Back to Business Basics: Discover the Real Reason Customers are Leaving
In this new economy it will take more than having the best product, the best location, and the nicest and friendliest staff to keep customers. To thrive we will have to change our business practices from transactional to relational. Business owners can sometimes be like that greedy dog in Aesop’s fable that lost its bone. Right now you might spending thousands of dollars advertising in newspapers, the yellow pages, radio, billboard and on the internet trying to capture that new customer (patient/client). While this is going on, clients are leaving in droves to go to the competition. You figure that it must be the economy why your business is failing.
Here’s a true case in point. I have a shipper in Central Florida that I have used a few times over the years to send barrels to Trinidad. The owner was a pleasant guy and provided good service. He has never communicated with me over the years even though he had my name, address and phone number. My mother needed to ship two barrels to Trinidad. Whilst she was reading a Caribbean newspaper, she saw an ad for another shipper and tore it out. Thankfully for my shipper, I found out about her plans. I went hunting for him on the internet, got his phone number and referred my mother to him. Guess which shipper she used?
Not all customers are like me – loyal and willing to go the extra mile to track a business down so that they can refer others to you. As you already know, a referred client is more likely to use your services than one who might have seen your ad on the internet. How many of your customers have left you for the competition, because when they had a need for your product or service you were nowhere around? You’ve never bothered to stay in touch. How many of you are just as guilty as my shipper?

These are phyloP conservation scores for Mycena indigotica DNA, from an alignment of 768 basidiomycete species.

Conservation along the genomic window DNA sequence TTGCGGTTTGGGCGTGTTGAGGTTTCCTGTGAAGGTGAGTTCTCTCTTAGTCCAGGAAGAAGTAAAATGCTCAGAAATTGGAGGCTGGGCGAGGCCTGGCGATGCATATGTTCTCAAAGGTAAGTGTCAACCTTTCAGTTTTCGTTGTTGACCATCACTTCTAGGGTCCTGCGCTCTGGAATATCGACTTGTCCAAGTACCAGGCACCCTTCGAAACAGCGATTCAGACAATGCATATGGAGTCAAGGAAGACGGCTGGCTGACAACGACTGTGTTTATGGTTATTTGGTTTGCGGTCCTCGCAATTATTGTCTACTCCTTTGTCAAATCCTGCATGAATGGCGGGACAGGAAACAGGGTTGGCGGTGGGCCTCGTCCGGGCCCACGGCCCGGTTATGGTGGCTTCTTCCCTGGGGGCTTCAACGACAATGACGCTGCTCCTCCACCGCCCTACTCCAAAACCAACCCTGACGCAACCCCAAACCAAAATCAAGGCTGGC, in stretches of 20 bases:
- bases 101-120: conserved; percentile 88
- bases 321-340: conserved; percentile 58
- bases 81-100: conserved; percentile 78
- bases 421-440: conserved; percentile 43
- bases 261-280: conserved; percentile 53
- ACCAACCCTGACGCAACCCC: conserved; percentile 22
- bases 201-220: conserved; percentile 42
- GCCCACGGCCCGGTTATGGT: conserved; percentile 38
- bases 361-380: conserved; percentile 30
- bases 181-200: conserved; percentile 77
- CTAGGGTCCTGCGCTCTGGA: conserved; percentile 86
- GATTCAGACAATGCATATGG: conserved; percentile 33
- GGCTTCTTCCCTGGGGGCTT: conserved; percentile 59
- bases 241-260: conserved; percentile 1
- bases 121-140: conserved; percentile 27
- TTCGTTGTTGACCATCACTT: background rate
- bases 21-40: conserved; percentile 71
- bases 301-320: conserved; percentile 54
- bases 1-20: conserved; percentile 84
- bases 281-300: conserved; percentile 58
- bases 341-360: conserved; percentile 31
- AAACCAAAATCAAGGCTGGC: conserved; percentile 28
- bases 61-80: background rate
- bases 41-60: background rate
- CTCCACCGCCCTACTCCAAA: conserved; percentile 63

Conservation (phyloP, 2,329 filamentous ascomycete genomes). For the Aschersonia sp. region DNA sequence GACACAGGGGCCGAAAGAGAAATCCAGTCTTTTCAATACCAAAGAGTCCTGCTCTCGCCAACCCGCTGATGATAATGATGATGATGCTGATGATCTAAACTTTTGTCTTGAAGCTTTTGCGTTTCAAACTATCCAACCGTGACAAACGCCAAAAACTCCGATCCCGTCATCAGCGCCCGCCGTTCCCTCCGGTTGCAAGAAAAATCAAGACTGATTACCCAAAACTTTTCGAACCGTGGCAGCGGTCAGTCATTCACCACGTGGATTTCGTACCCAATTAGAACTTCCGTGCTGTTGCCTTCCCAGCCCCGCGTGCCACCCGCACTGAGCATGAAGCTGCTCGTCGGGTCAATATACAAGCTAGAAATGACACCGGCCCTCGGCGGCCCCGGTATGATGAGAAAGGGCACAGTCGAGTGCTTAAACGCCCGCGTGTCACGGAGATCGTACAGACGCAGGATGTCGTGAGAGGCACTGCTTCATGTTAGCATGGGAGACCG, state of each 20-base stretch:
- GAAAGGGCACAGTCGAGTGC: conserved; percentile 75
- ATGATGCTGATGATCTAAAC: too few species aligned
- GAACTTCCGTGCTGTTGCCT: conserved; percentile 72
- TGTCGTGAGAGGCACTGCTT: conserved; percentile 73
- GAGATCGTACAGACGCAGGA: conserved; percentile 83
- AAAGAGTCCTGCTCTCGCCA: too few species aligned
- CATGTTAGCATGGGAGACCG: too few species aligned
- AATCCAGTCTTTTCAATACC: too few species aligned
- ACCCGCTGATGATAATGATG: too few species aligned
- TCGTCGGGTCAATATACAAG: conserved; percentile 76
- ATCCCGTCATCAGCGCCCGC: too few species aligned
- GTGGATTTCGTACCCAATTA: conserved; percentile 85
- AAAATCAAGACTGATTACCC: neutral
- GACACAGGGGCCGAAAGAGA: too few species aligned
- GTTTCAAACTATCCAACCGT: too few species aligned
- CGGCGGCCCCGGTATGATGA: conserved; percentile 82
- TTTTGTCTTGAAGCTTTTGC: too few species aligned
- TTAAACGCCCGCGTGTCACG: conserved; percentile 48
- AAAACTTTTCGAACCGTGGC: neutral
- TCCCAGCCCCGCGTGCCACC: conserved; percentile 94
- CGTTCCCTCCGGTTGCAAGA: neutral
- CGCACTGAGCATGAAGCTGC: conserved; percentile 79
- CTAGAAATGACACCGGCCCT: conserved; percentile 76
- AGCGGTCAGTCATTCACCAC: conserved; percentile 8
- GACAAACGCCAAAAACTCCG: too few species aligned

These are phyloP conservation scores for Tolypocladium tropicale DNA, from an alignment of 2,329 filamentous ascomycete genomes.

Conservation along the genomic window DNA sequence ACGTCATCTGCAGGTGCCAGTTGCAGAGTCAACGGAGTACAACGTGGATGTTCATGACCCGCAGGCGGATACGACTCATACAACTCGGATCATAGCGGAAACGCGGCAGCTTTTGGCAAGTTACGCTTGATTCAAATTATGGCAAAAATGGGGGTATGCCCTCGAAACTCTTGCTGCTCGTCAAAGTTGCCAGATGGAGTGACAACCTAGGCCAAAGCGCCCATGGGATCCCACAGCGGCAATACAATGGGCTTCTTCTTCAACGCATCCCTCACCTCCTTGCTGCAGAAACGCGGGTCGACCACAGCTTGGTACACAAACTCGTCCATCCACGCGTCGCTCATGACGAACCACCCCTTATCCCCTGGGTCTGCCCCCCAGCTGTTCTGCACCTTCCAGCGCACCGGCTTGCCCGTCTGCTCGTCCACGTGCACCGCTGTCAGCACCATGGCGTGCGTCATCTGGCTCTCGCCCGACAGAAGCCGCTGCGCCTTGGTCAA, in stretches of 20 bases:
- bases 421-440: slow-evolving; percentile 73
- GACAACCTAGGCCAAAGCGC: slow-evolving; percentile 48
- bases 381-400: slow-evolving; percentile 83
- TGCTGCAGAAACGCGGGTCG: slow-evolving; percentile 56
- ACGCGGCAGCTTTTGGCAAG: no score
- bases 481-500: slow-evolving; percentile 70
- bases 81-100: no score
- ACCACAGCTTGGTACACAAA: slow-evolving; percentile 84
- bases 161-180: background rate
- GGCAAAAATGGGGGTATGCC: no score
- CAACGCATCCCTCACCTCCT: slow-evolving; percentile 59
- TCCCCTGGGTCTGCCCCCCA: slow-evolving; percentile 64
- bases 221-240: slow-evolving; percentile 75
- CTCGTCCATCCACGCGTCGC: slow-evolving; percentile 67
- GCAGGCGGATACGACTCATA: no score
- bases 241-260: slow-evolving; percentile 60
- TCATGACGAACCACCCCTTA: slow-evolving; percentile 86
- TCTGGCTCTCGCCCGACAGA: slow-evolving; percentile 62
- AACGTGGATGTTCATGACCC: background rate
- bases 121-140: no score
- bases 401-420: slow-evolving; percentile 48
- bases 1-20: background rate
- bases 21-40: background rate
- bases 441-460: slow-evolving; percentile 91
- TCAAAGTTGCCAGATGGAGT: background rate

So why should every business spend time and money focusing on existing customers? I’m glad you asked. According to marketing guru Dan Kennedy in his book No B.S. Direct Marketing, “If you leave your customers alone for very long, if they feel ignored or underappreciated, they are more easily lured away.” It is a given that we do need to get new customers to replace the ones that may have moved, died or unsubscribed. Or to just grow our business. Nevertheless it costs much more money to get a new customer than it is to market to an existing customer list. According to the late business guru Peter Drucker:
- Your business has a 1:14 chance of doing business with someone with whom you have never done business,
- You have 1:4 chance of doing business with someone with whom you have had a relationship but have stopped and,
- You have a 1:2 chance of doing business again with an existing customer.
I am not a gambler or prone to take high risks, so I like the 1 in 2 odds better.
In short, a client who knows who you are (because he has spent money with you before) needs less convincing that someone who has never used your service before. I am taking it for granted that, as a business owner, you are providing a good product and/or service. Therefore, your clients can become your main source for new business (i.e. referrals). So from a financial standpoint it’s more profitable to spend some of your marketing dollars on your existing clients.
Regardless of the business you’re in (day care provider, accountant, mechanic, medical practitioner, contractor) – to be successful, you must also become good at: acquiring customers, keeping customers, and influencing customers. The business owner who sets out also to master these areas will never be a casualty of the economy.
Sherry Daniels is the manager of a 20+ irrigation business in Central Florida. For a FREE REPORT on “How to build a fence around your customers” email her at email@example.com